Twitter threatens to sue Meta over Threads

Twitter has threatened to sue Meta Platforms over Threads, alleging the new app is a “copycat” built by former Twitter employees using the company’s intellectual property.

Semafor obtained a legal letter from Twitter lawyer Alex Spiro to Meta CEO Mark Zuckerberg on 5 July 2023, a day before Threads rolled out.

Spiro said Twitter had serious concerns that Meta had engaged in “systematic, willful, and unlawful misappropriation of Twitter’s trade secrets and other intellectual property.”

The letter went on to allege that Meta had hired “dozens” of former Twitter employees over the last year.

Since taking over Twitter in November 2022, Musk has fired about 80% of the company’s employees — roughly 6,500 people. It now has fewer than 600 engineers.

The company alleges Meta deliberately assigned some of these employees to develop, in a matter of months, Meta’s copycat “Threads” app with the specific intent that they use Twitter’s trade secrets and other intellectual property.

“Twitter knows that these employees previously worked at Twitter, that these employees had and continue to have access to Twitter’s trade secrets and other highly confidential information, that these employees owe ongoing obligations to Twitter, and that many of these employees have improperly retained Twitter documents and electronic devices,” Spiro wrote.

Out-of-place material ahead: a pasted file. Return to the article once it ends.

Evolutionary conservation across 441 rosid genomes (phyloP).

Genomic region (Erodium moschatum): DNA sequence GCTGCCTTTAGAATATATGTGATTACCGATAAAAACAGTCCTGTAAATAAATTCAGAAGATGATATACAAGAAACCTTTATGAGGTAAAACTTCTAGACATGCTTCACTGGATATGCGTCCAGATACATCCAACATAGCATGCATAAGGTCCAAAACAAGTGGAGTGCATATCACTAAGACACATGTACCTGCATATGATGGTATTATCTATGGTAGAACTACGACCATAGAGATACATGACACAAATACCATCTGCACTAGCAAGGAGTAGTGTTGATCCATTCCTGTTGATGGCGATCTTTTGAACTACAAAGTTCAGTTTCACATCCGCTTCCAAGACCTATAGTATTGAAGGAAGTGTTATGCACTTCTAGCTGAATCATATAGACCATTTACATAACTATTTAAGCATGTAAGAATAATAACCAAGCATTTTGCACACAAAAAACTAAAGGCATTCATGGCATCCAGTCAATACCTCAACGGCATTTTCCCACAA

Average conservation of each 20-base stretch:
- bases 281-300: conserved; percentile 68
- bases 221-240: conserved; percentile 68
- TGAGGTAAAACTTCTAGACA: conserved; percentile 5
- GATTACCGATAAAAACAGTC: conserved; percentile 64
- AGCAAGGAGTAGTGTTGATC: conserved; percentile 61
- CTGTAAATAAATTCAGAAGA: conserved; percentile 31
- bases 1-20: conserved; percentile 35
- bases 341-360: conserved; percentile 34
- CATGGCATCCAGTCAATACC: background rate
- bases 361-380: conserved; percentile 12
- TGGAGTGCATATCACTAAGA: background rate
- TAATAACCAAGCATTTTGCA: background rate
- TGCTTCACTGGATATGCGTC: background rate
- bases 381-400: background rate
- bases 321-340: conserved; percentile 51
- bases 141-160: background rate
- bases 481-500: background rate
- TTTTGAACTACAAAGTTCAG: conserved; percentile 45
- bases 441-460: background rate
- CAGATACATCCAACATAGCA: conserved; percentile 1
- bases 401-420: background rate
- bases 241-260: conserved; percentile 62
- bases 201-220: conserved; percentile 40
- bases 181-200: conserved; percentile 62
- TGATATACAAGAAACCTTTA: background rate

Twitter wants Meta to take “immediate steps” to stop using Twitter’s trade secrets or highly confidential information.

Spiro also instructed Meta to preserve any documents that could be relevant to a dispute between Twitter, Meta, and former Twitter employees who now work for Meta.

“That includes, but is not limited to, all documents related to the recruitment, hiring, and onboarding of these former Twitter employees, the development of Meta’s competing Threads app, and any communication between these former Twitter employees and any agent, representative, or employee of Meta,” the letter said.

In a post on Threads, Meta communications director Andy Stone denied that any former Twitter employees were working on the Threads engineering team. “That’s just not a thing,” he said.

Despite not being available in Europe yet, Threads has seen massive uptake since launching on Thursday.

In 16 hours, it had already garnered 30 million sign-ups.

While it still has some way to go to reach Twitter’s 400+ million monthly active user base, Meta is already way ahead of Mastadon and can leverage its 2 billion-strong Instagram customer base to help grow adoption.


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Twitter threatens to sue Meta over Threads